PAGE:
Proposed Alternative to Halting Trading

To make the opportunities for retail investors more consistent with those afforded to eligible swap participants, to comply with Section 2(a)(1)(D)(i)(X) of the CEA and Section 6(h)(3)(K) of the Exchange Act providing for "coordinated" trading halts, and to close the "loophole" opened by Proposed SEC Rule 6h-1(e) and CFTC Rule 41.25(a)(2)(ii), We propose that the rules governing the trading of single-stock futures be amended to allow for special "trading halt sessions" during which investors with risk exposure to an underlying equity which has been halted might have the opportunity to enter into single stock futures transactions with "dealers" 6 who are better able or more willing to take the investor's unwanted risk.

Trading Halt Sessions

This approach requires treating those who have Value at Risk in an underlying security (i.e. investors, long or short, who have a current interest in security or basket of securities, when a trading halt is announced) differently from investors with only a potential or prospective interest in securities or their derivatives when the halt is announced. While the former group would be entitled to hedge their positions by entering into single stock futures contract with willing "dealers, " prospective investors would not be permitted to "speculate" during a "trading halt session." The innovation of a "trading halt session" preserves the "cooling off" function of a regulatory halt while leveling the playing field between retail investors and eligible swap participant by affording retail investors with the opportunity to manage risk in times of market crisis.

We propose that "dealers" in single stock futures remain available to retail investors (as counterparties to single stock futures transactions) even where the underlying security has been halted. We recognize that the market in single stock futures may be thin under such circumstances, but suggest that maintaining this avenue of risk management is necessary to buttress market integrity.


We are of the opinion that by allowing trading to continue in single stock futures during a period of a halt in the underlying security, the Commission will offer greater protection to individual investors by allowing them to use these important tools of risk management when they may be of greatest necessity. We suggest that the Commision might redefine the concept of "coordinated" market halts as the term is applied to the market for single stock futures. We appreciate the opportunity to comment on the Proposed Rules and stand ready to assist the Commission and its staff if further clarification is required on any of the points raised in this letter.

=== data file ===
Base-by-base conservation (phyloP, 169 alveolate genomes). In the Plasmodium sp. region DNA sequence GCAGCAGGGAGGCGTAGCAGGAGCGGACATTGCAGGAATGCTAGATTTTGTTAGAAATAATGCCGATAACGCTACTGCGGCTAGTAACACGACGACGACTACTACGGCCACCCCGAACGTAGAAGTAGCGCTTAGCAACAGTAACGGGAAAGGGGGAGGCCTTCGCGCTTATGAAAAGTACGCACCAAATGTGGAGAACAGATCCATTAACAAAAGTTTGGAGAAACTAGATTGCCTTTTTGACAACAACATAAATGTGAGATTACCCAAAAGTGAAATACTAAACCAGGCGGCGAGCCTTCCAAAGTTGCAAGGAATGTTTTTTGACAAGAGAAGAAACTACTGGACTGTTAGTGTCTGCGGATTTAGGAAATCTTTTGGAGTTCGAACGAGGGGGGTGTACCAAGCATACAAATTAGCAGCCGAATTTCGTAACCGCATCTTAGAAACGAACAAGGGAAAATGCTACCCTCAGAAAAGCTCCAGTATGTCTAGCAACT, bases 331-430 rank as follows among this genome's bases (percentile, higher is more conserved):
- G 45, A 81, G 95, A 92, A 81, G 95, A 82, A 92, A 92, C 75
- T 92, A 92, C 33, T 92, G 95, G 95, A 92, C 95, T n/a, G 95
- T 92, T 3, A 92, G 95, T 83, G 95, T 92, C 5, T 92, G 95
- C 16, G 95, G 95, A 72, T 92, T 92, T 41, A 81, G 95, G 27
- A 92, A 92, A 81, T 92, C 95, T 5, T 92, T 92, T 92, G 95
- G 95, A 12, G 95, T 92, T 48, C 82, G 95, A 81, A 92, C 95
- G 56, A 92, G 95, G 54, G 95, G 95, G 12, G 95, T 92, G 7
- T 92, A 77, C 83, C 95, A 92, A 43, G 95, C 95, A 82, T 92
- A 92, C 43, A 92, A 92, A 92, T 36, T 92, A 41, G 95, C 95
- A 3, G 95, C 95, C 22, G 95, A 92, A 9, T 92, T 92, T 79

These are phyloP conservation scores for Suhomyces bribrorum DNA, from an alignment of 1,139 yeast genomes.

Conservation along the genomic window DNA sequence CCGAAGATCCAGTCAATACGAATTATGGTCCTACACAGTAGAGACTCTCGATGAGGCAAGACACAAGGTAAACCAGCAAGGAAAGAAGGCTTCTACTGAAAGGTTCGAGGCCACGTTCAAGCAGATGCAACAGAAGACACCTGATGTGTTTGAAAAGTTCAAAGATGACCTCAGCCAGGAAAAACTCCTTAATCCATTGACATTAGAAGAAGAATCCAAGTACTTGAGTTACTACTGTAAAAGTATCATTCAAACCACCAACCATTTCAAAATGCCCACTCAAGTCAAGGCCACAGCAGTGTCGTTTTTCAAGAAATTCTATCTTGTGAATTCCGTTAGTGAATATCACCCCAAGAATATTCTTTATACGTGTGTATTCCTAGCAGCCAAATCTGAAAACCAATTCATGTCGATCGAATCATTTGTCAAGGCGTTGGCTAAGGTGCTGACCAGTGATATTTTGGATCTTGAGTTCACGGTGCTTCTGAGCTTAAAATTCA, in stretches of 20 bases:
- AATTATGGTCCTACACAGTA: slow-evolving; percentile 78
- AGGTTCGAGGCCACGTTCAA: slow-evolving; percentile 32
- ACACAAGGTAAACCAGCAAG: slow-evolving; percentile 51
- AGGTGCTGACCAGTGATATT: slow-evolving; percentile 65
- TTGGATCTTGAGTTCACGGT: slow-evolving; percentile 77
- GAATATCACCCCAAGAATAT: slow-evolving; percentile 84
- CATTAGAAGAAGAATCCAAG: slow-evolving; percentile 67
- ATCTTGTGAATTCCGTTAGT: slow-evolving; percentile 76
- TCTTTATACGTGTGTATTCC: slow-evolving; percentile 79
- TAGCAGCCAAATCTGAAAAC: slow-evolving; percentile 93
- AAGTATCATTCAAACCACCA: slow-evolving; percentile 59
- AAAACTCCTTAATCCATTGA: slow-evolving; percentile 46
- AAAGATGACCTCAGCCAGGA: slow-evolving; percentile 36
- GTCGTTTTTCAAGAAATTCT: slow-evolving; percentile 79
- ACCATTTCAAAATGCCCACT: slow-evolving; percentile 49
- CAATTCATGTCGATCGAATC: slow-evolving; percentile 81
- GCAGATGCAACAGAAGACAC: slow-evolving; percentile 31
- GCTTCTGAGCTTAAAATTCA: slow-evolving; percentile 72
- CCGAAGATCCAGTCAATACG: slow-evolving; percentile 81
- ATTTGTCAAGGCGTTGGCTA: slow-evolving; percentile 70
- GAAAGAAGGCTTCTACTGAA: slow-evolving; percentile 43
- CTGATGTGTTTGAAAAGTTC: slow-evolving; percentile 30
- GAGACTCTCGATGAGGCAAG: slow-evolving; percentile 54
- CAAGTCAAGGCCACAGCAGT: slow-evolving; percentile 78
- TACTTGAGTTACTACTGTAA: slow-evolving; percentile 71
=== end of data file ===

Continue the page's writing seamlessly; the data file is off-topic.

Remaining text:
Sincerely yours,

Larry Coury
Silvia Madrid
Laura Murias
Mike Periera
Vivek Sahota
Benjamin Sparks
Adrian Spirollari
Wallace Truesdale


1 The Comments are not the position of the University or the Law School
2 The views and comments expressed herein do not represent the views of the Fordham University School of Law or the views of any other individual or institution not specifically referenced at the end of this comment.
3 7 U.S.C. 2(a)(1)(D)(i)(X).
4 15 U.S.C. 78f(h)(3)(K).
6 Section 1256(g)(9) of the Community Renewal Relief Act of 2000 defines "dealer securities futures contracts" as securities futures contracts that are traded on a qualified board or exchange and are entered into in the normal course of the dealers business in such contracts. For this purpose, a person is a dealer in securities futures contracts if the Secretary of the Treasury determines that the person performs functions with respect to such contracts similar to the functions performed with respect to stock options by persons registered with a national securities exchange as a market maker or specialist in listed options.